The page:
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Dietary Guide For Healthy Teeth & Gum

Having a healthy diet can be seen in no better place than in your teeth, so maintaining a healthy diet is the easiest and most effective way of keeping your teeth clean and free of cavities and decay.

The foods you choose and how often you consume them is proven to have an effect on the health of your teeth and gums along with your general health. Understanding what you should avoid, limit and incorporate into your diet more often to improve your oral health has never been more important.

Prevention is always better than the cure, and whilst there are dental treatments which can improve the structure, health and appearance of your teeth, having a healthy diet is the most effective. Some dental diseases including tooth decay are caused by diets with high levels of sugar, however similar to most oral health conditions, this is largely preventable.

This best practice dietary guide explains the best food groups to consume in order to protect your teeth from the risks of some of the common dental diseases.

Recommended foods

For good dental health, we all require specific nutrients which are beneficial for healthy teeth and gums. Essentially, a diet with vitamins, minerals, iron, calcium, phosphorus and fluoride are some of the best elements to include in a day-to-day diet.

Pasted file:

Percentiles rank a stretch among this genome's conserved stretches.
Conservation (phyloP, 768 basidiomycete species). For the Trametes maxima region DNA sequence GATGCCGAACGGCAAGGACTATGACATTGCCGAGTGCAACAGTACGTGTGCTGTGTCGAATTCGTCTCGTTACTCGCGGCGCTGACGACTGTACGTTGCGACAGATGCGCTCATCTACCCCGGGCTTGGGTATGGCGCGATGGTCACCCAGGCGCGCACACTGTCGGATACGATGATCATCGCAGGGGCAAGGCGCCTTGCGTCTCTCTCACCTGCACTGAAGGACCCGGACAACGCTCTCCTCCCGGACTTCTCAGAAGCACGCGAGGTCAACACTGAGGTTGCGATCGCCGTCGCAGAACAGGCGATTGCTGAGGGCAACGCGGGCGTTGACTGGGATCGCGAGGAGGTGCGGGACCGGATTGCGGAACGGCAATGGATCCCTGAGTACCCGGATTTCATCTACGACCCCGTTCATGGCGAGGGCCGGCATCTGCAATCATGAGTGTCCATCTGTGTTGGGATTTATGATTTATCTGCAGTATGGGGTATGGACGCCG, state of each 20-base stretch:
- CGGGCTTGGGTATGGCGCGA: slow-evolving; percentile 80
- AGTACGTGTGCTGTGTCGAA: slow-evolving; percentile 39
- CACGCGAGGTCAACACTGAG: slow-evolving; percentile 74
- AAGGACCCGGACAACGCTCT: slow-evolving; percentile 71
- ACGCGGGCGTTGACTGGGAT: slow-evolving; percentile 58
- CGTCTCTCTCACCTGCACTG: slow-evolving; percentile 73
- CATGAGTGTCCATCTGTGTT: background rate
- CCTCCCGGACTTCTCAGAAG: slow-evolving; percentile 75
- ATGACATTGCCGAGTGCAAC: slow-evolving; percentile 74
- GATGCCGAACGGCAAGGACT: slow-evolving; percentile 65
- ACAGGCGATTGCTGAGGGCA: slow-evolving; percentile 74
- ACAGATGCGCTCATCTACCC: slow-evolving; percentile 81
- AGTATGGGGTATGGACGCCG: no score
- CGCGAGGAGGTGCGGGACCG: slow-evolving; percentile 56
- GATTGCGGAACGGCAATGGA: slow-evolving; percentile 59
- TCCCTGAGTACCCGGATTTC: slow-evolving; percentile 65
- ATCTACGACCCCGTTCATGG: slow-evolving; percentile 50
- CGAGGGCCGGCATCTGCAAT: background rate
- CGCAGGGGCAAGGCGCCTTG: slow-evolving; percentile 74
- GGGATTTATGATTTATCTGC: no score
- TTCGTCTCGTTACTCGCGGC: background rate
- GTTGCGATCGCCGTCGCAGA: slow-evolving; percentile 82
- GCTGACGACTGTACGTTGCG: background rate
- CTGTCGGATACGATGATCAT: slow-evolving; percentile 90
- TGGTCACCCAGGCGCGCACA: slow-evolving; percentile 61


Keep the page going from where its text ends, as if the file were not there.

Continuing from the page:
Whole grains

Whole grains, including high-fibre carbohydrates, contain magnesium which are key to healthy bones and teeth. Whole grains also provide essential B vitamins and irons to keep the gums healthy. When eating starchy foods, such as potatoes, pasta, rice or bread, it’s recommended to opt for whole grain versions instead.


Nutrients found in fruit keep us healthy and allow us to fight off diseases, which includes gum disease. Fruits do contain large amounts of natural sugars, so it’s worth consuming in moderation. With that being said, a healthy piece of fruit is always a better alternative than sweets or chocolate.


Vegetables are full of vitamins and minerals whilst remaining low in calories. Leafy greens, such as kale, lettuce and spinach are high in calcium and promote oral health by building the enamel of your teeth. Whilst leafy greens provide a multitude of health benefits, spinach is thought to have the benefit of preventing cavities and gum disease.

Lean protein

Lean sources of protein, such as meat, fish, eggs, beans and milk contain phosphorus which is an essential mineral which protects the protective enamel layer surrounding your teeth. Protein is needed in your diet to build and repair tissues, whilst phosphorus is needed to strengthen the teeth.


Cheese is known as a saliva maker which supports the teeth by fighting germs in your mouth and preventing bad breath. Whilst cheese and milk both contain calcium, they help provide minerals needed by the teeth, that otherwise would have been lost because of other foods we eat. Similar to cheese, yoghurt contains high levels of calcium, protein and probiotics which reduce the level of bacteria in the mouth. Some yoghurts contain high amounts of sugar, so choosing a plain yoghurt with no added sugar is advised.